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The Single Vocation - VI -  Objections

Conception of Children through the Word
Contradicts Marriage as Blessed by the Church

Atila S. Guimarães
When answering the first objection to TIA’s articles on virginity and the celibate vocation, I showed that the way Our Lord Jesus Christ was conceived and born was clearly different from the way human nature multiplies after the original sin of our first parents.

Those statements raised problems that I will address now, continuing with my intent to respond to many objections on TIA’s stand on virginity and the celibate vocation as being more elevated and nobler than marriage.

Second objection:

1. St. Paul in union with the Church affirm that the model for human marriage is the spousal relation between Christ and the Church.

2. Now then, this marriage about which the Church speaks has sexual relations between the spouses to produce its offspring.

3. Therefore, the sexual relations in a Catholic marriage to generate children are blessed by the Church in both its specific goal of having offspring and in offering the nuptial relation of Christ and the Church as its model.

4. This conclusion undermines the thesis that conception before the original sin could have been accomplished by the word instead of by sexual relations.

Answer to the second objection:

1. This second objection is correct in most of its presentation. In other words, after original sin, the normal way to conceive children is through sexual relations within a legitimate marriage. This Catholic marriage was blessed by the Church, who elevated natural marriage to a Sacrament and presented the relations of Christ with His Church as a model for married couples.

A splendid cathedral altar with Christ above it

The Church is the most pure Spouse of Christ

The only problem is the consequence. I believe that the presentation of Christ as the Spouse of the Church does not weaken the thesis that, before original sin, the conception and birth of children could have been different from what they became after that first sin. On the contrary, I think it reinforces this thesis.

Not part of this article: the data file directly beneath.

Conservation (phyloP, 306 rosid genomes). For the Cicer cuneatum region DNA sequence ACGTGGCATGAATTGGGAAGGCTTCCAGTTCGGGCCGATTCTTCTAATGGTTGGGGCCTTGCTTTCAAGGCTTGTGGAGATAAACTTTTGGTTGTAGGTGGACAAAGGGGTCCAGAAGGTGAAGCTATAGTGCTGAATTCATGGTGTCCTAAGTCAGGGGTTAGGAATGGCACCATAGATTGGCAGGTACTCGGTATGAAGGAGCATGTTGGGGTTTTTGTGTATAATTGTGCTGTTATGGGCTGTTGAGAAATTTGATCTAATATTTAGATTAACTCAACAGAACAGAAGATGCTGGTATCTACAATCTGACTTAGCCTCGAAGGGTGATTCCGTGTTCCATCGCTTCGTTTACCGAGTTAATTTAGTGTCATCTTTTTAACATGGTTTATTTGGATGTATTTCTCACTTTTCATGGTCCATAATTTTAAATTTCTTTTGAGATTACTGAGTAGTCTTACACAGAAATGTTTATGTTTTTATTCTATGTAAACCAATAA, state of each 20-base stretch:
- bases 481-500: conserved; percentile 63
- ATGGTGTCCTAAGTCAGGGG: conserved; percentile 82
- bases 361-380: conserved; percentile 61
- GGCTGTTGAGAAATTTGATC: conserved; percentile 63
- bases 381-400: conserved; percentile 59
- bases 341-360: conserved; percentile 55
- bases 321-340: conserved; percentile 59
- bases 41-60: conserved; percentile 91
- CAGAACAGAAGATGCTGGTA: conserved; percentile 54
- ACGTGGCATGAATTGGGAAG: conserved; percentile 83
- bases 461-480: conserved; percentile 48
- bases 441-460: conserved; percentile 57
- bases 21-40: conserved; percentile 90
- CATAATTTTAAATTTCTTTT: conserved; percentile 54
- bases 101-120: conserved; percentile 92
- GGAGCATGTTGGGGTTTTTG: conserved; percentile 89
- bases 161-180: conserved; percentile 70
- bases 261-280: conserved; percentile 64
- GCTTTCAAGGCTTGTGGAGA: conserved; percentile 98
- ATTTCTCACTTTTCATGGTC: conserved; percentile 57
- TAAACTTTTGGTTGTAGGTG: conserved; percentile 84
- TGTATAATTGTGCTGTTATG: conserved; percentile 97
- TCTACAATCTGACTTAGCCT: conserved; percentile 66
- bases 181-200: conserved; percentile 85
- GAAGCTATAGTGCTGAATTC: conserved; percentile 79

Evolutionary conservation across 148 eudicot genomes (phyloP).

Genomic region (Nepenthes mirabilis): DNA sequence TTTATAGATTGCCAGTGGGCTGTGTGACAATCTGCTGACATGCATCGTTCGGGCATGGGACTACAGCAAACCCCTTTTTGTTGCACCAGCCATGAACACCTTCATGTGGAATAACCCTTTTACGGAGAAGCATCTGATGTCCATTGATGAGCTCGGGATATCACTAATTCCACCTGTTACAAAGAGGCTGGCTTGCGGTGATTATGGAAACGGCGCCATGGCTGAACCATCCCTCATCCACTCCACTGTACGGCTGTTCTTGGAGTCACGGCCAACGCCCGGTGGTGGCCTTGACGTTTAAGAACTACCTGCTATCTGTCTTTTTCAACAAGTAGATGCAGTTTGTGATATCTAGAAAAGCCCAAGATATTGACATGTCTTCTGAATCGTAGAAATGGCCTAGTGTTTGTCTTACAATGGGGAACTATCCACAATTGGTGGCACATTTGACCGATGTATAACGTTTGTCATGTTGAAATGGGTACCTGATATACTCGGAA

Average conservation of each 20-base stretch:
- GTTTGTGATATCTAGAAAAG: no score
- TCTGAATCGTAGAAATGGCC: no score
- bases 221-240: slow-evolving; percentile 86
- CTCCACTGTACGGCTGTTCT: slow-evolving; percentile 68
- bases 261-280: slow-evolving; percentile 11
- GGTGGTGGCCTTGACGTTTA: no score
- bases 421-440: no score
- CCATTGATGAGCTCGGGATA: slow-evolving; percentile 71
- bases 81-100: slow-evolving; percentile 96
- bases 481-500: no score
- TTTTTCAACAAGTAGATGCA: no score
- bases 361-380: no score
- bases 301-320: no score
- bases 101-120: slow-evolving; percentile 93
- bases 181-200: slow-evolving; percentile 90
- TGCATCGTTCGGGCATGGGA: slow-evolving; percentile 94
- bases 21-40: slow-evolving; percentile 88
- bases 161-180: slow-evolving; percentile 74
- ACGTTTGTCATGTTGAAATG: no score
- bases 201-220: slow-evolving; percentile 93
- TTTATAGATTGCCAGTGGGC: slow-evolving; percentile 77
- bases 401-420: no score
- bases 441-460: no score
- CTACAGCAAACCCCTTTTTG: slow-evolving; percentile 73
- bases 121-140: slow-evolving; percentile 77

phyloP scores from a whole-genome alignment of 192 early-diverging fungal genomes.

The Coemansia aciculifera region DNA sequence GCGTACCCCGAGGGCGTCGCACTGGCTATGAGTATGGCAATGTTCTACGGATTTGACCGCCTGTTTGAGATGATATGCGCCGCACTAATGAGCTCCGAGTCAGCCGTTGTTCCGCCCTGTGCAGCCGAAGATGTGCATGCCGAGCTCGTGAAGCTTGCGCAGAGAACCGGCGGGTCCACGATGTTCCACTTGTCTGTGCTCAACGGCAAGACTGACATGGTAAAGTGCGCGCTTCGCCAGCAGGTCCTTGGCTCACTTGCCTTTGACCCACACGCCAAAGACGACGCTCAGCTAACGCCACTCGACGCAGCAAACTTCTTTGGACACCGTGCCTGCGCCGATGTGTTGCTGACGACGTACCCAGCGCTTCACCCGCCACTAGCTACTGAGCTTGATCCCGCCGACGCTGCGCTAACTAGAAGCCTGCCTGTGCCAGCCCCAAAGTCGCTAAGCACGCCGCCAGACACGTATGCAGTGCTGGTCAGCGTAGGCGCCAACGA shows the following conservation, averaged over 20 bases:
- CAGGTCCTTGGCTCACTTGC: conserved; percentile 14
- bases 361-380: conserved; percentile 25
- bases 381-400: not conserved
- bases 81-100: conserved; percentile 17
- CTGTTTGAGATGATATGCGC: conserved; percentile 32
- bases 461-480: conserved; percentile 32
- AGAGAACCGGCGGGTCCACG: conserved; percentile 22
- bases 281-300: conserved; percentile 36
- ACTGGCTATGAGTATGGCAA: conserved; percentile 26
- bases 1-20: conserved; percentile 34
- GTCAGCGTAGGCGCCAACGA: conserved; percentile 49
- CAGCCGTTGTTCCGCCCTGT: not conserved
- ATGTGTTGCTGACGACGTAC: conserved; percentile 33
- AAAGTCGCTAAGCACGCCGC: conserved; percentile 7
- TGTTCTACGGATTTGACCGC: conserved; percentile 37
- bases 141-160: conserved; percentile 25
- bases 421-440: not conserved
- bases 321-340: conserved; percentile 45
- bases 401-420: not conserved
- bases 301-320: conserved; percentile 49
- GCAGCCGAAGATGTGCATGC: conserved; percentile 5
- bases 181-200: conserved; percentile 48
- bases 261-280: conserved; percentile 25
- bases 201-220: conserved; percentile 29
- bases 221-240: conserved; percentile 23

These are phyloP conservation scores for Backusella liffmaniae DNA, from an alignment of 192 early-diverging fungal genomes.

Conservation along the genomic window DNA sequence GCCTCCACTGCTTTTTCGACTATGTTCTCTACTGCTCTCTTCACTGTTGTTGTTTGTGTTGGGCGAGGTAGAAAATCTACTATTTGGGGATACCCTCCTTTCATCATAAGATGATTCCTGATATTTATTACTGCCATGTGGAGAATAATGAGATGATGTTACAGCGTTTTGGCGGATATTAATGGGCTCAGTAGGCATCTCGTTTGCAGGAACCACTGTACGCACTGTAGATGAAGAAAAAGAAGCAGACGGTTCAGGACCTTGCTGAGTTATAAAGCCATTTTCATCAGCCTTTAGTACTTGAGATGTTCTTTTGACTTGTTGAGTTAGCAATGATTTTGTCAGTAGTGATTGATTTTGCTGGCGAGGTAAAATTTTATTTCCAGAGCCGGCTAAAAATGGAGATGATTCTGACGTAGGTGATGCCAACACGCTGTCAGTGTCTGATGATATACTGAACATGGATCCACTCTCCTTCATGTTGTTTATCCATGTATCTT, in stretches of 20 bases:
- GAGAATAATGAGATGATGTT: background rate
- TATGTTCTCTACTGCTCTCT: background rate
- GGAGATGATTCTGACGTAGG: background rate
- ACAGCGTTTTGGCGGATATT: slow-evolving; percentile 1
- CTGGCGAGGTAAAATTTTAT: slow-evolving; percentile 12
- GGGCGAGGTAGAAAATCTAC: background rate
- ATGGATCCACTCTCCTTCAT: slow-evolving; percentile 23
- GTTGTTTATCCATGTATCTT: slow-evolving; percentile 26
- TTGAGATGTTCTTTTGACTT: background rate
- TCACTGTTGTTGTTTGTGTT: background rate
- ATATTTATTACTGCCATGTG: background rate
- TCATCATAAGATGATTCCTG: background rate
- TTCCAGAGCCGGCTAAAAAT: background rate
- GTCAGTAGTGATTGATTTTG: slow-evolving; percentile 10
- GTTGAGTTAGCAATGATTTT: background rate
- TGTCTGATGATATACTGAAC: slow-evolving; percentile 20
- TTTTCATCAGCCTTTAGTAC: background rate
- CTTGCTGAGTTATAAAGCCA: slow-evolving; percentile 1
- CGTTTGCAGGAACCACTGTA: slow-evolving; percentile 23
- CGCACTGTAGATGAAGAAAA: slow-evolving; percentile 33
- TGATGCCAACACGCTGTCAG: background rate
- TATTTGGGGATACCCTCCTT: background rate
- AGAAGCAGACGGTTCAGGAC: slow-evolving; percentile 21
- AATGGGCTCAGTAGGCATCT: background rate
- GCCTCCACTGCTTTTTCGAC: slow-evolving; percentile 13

2. Indeed, when we go to analyze how the mystical marriage of Christ and the Church takes place, that is, how Christ generates spiritual children in the Church, we do not see sexual carnal relations adopted as a pattern to explain that spiritual activity.

3. The normal way Christ creates new children for the Church is through the Sacrament of Baptism; then He fortifies or restores them through Holy Chrism, Confession and Extreme Unction; He unites them to himself through Communion; He consecrates His ministers by Holy Orders and He blesses those turned toward constituting families through Matrimony. Basically, therefore, Christ creates and sustains His spiritual children through the Sacraments.

4. Now, how does the Sacrament of Baptism take place? There is a minister, a ceremony performed, a formula said, a matter used and a subject who wants to receive it. These formulae of Baptism constitute the essential way by which Christ’s children are born in the Church. It is a person – normally a priest – who performs that ceremony and says a precise formula. After that, a new Catholic is born. Nothing in the ceremony is closely or remotely related to sexual relations. Instead, everything relies on the spiritual power of Christ that becomes effective through the words of His minister.

Vintage artistic depiction of the seven sacraments

The Seven Sacraments: the means for the Church to generate her spiritual children

5. The power of Christ making His own Body and Blood present through the words of His minister is paradigmatic in the Eucharist when the priest says the formula of the Consecration. It is by the force of those words that Our Lord transforms the bread and wine into His Flesh and Blood. It is by the force of the Real Presence that we can say that Our Lord is the Mystical Spouse of the Church. But, again, there is no sexual symbolism involved in the Eucharist.

6. Therefore, the spiritual way that Christ generates His spiritual children and engages in His nuptial relations with the Church is extremely pure. There is nothing in it that reminds us of the carnal sexual relations of marriage. Instead, it reminds us of the way the conception of the Word took place, as we analyzed in the previous article.